Let's take a I chord in the key of C which is a C major chord made up of the notes C E and G. Now, if we extend the chord tones up to a 7th we add the B which is the major seventh. Taking this further up the extensions of this chord we will get to the 9, 11 and 13 which are D, F and A respectively. So now we have our fully extended chord tones of C E G B D F A. Let's rearrange those notes into ascending order and we will get C D E F G A B look familiar? It's our trusty old C major scale! So the C major scale is basically a flattened down Cmajor13 chord with all the trimmings. Now let's do they same with the ii chord, which in the key of C major is a Dm. Let's go up the extensions again for the ii chord, we have R b3 5 b7 9 11 and natural 13 which gives us the notes of D F A C E G B. Brilliant, a great sounding Dm13 arpeggio! Or is it? Let's rearrange the notes in ascending order again to D E F G A B C and we have a nice little D Dorian scale. This is the second mode of the C major scale, much like the ii chord is the second chord in the key of C major. This is no coincidence, the D Dorian mode is a squashed down Dm13 chord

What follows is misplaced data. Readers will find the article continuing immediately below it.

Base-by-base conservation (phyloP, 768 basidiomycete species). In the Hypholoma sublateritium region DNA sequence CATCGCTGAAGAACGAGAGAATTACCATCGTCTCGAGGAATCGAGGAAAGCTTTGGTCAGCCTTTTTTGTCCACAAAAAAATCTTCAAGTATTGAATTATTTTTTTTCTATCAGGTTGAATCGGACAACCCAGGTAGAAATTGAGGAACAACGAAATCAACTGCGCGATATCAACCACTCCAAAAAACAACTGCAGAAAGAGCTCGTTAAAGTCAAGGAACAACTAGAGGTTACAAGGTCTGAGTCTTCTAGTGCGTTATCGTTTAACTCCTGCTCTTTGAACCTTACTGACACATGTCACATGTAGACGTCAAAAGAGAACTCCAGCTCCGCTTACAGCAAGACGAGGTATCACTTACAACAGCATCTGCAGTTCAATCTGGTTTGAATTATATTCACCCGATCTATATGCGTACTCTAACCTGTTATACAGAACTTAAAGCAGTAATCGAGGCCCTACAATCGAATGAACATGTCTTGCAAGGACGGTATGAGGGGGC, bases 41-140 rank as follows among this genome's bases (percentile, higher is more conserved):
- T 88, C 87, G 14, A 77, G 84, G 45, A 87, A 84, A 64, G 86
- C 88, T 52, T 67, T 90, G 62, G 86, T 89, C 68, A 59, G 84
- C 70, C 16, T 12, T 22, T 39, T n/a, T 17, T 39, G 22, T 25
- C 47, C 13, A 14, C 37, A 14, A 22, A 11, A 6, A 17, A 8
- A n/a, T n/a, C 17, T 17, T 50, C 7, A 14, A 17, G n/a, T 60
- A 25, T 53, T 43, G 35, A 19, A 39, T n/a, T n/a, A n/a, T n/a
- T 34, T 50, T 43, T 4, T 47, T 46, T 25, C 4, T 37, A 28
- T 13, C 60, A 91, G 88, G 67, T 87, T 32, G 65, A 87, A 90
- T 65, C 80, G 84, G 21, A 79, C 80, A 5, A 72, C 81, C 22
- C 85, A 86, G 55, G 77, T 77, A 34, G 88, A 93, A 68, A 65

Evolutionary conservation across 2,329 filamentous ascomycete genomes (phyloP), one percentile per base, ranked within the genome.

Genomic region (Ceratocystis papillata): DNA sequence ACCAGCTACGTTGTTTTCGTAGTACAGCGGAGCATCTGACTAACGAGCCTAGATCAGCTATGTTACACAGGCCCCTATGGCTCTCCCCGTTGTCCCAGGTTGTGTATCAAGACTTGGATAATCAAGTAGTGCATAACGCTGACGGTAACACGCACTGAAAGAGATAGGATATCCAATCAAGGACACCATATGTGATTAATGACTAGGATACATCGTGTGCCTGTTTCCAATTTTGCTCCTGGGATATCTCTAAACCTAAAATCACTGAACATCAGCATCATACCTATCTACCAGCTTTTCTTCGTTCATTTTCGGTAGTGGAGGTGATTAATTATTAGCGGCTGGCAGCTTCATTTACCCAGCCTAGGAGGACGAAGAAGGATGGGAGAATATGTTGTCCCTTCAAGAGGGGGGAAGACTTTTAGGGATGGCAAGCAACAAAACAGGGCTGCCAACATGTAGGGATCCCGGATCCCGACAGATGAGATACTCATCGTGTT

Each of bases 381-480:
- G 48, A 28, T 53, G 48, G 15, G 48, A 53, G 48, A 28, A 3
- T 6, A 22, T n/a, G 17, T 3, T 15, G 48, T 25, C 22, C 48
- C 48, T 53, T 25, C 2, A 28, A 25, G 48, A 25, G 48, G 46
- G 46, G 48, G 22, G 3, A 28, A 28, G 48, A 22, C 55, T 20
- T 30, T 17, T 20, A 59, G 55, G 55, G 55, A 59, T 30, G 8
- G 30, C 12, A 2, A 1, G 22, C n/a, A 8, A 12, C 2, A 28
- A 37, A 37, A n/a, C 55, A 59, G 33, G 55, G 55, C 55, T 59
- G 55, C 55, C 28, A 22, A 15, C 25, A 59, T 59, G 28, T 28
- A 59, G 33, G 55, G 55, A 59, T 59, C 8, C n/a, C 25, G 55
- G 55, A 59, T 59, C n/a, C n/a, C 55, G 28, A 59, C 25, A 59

This works with all the chords you know and all the chords you do not yet know. Scales are the exact same notes as chords when they are fully extended. This is because we create chords scales by stacking up thirds of some kind on top of each other. This is 'Tertian harmony' or harmony based on stacking thirds. Quartal harmony is common in jazz and is created by stacking fourths to create chords. So terms of scales vs chords, 2 = 9, 4 = 11 and 6 = 13.
Find the related info about Music through the Chord Gitar Indonesia.